I have had my surgery for one lobe, and am waiting to see if more surgery will be done. Also have to see the Endo to make sure I am not getting hypo from having just the one lobe to do all the work.

I say stick with your insurance and have your surgery. If you tried to change now---no one new would cover a pre-existing condition and then where would you be?

 
Old 02-09-2009, 06:10 PM   #6
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Re: Papillary thyroid cancer

Loralei,

I am currently recovering now from a total thyroidectomy (1-9-09). I had RAI friday.(2-5-09) The worst I've felt through the entire process was this Fri, Sat and Sun. I started my synthroid today and feel okay. My doctor wanted me to take a double dose so I get o where I need to be. I don't feel like running a marathon but I moved around a little today, more than I have for the past three days.

I had to wait 3 months before my surgery and it was a little hard to take. This cancer thing hanging over your head can be trying. I never realized how drained I was before the surgery. No one can explain it to me but a lot of weird symptoms I had for years suddenly cleared up. Anywho, If you do wait, you'll be okay. This, honestly, for me, was a walk in the park compared to other health issues I've had (Crohn's Disease).

If you get it now you'll be up and running quicker than you think. I can only speak from my own experience.

So, it's up to you. Keep a positive attitude and you'll be okay. I was really scared after reading some posts but you have to remember that there are complications and everyone is different.

Jeana

 
Old 02-09-2009, 07:46 PM   #7
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Re: Papillary thyroid cancer

Loralei,

I was in a similar position when my boyfriend developed Mono about 3 wks before our wedding. He was in serious condition. His surgeon was considering taking his spleen out if the steriods didn't work. We consulted our minister who said to go ahead with our wedding even if it had to be performed in the hospital. I can't remember his reasoning.

Here's my advice: Talk with an ENT. If you have any pressure symptoms be sure & tell him. My ENT wouldn't give me a timeline for papillary cancer, but he said it is slow growing. My daughter had papillary cancer last Jan.

If your US didn't have any red flags, your family history is clear, you don't have any pressure symptoms and the ENT gives you the go ahead, I would get married. My daughter had to wait about two months for her surgery.

Why not enjoy your wedding etc. before you have surgery which carries the risk of side effects. Hopefully your surgery will go forward without a problem but you just don't know. My daughter had a lot of complications. The surgeon will tell you if it is urgent.

Make sure your boyfriend knows what thyroid surgery involves so he can be there to support you. Fam

 
Old 02-10-2009, 12:57 PM   #8
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Re: Papillary thyroid cancer

Thanks so much for the support. It's insane how unsupportive some people in real life can be. My own mother found out my strongly suspicious biopsy, and she told me I was just being dramatic and I did not have cancer. She told me none of my health symptoms are from my thyroid and I'm just lazy and depressed and need to sleep better. I finally told her that my second opinion came back positive for cancer and she STILL said "are you going to get more tests done?"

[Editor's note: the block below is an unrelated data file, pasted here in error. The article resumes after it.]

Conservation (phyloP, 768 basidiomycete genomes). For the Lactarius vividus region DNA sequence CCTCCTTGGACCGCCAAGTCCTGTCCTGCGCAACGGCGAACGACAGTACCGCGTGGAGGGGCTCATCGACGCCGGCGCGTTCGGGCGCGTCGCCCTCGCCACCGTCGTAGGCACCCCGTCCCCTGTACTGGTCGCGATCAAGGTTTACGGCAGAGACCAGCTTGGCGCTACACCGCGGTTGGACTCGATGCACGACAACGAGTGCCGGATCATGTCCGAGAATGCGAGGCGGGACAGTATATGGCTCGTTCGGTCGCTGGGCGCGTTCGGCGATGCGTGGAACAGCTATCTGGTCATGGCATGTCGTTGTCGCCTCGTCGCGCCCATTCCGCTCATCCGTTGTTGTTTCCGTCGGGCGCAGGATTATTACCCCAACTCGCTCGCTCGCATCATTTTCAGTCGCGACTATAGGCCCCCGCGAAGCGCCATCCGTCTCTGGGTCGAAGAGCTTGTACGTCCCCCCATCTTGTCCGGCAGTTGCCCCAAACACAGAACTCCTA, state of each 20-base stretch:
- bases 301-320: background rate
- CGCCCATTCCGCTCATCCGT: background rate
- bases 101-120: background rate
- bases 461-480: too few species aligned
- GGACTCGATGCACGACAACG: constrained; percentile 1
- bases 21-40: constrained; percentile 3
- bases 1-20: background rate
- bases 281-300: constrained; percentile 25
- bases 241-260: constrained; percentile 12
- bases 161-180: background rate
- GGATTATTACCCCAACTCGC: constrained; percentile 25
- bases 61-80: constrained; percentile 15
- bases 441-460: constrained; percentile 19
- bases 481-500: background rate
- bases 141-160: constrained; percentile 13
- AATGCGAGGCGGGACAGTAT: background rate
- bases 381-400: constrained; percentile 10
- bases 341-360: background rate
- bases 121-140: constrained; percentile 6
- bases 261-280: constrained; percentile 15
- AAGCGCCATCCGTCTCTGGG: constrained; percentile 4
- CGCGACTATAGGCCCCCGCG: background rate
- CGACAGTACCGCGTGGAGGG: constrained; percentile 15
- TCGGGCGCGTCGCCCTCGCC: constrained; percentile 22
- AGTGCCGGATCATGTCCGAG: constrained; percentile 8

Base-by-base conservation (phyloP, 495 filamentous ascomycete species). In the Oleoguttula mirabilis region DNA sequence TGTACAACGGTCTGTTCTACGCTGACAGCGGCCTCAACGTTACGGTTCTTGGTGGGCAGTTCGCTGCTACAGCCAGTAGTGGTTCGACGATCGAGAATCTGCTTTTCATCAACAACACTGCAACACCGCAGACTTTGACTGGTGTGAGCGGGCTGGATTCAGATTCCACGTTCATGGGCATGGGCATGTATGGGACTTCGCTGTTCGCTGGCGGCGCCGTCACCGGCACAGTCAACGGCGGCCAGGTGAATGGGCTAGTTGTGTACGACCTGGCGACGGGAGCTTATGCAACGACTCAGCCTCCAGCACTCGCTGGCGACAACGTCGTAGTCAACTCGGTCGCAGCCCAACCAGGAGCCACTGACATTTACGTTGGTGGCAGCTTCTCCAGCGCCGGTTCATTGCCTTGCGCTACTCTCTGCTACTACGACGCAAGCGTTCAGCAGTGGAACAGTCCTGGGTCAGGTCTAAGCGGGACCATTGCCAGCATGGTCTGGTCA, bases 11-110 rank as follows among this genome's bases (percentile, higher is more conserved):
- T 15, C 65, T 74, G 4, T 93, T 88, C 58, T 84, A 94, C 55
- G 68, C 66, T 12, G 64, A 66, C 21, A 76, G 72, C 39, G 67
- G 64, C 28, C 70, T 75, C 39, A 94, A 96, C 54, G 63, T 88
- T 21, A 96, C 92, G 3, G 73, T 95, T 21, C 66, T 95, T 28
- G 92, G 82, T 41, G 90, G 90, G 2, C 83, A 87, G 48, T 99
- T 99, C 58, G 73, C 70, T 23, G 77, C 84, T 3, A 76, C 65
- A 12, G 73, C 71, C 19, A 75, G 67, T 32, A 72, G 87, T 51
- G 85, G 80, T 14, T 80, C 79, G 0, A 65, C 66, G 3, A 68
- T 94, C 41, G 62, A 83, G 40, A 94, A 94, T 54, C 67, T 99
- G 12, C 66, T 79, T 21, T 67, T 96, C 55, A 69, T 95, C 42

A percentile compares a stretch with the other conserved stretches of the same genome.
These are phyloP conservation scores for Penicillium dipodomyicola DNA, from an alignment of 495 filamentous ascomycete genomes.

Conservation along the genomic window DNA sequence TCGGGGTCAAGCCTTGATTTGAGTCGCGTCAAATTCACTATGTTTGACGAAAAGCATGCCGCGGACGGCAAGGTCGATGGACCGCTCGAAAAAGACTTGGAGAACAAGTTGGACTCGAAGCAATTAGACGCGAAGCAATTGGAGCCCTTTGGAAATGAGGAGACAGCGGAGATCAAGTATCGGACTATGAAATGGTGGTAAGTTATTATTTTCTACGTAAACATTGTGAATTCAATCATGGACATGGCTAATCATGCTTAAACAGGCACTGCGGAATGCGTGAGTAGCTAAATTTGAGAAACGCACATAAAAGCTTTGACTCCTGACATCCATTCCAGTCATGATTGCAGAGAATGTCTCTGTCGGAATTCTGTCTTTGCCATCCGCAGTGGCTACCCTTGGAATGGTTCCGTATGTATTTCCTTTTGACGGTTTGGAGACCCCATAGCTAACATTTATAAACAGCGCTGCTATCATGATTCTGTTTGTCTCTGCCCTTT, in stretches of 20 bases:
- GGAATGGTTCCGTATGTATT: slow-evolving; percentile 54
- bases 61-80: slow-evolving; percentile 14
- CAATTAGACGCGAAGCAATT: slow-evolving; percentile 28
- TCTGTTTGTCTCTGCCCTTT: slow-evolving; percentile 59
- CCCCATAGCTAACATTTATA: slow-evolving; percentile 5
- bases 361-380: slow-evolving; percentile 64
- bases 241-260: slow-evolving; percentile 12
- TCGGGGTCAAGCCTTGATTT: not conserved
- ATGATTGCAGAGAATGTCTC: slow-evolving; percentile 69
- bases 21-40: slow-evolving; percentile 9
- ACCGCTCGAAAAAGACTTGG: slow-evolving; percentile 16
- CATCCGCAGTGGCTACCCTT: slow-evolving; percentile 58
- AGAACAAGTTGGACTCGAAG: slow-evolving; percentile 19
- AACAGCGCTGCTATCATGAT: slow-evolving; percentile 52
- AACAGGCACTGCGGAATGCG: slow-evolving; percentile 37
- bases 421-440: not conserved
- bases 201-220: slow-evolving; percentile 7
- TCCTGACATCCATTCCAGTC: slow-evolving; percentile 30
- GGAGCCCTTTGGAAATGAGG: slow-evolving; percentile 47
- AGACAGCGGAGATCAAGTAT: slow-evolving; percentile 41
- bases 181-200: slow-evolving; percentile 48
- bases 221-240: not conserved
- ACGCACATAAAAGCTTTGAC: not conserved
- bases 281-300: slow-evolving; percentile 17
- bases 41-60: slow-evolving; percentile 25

She told me that I self diagnose myself on the internet, yet she read somewhere on the internet that only 20% of suspicious biopsies turn out positive for cancer. I explained this was not the same as my case, but she would not hear it. What a hypocrite. I had to see her endocrinologist just to shut her up, he took one look at me and told me non toxic multi nodular goiter, I just needed a psychiatrist. Well turns out he did not have my biopsy results in hand. He finally got them and said oh yeah you definitely need to have surgery.

 
Old 02-10-2009, 01:02 PM   #9
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Re: Papillary thyroid cancer

I scheduled my surgery for a couple weeks from now. I can't take the worry. My nodule is only about 1cm and my lymph nodes look clear, so there is a strong chance I will not need ra iodine, or if I do, it can probably wait a while. I realized I was postponing surgery for all the wrong reasons, namely my mother putting doubt in my head. If it turns out worse than expected, I can deal with it.

 
Old 02-10-2009, 01:11 PM   #10
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Re: Papillary thyroid cancer

Quote:
Originally Posted by jeananaye View Post
Loralei,

I am currently recovering now from a total thyroidectomy (1-9-09). I had RAI friday.(2-5-09) The worst I've felt through the entire process was this Fri, Sat and Sun. I started my synthroid today and feel okay. My doctor wanted me to take a double dose so I get o where I need to be. I don't feel like running a marathon but I moved around a little today, more than I have for the past three days.

I had to wait 3 months before my surgery and it was a little hard to take. This cancer thing hanging over your head can be trying. I never realized how drained I was before the surgery. No one can explain it to me but a lot of weird symptoms I had for years suddenly cleared up. Anywho, If you do wait, you'll be okay. This, honestly, for me, was a walk in the park compared to other health issues I've had (Crohn's Disease).

If you get it now you'll be up and running quicker than you think. I can only speak from my own experience.

So, it's up to you. Keep a positive attitude and you'll be okay. I was really scared after reading some posts but you have to remember that there are complications and everyone is different.

Jeana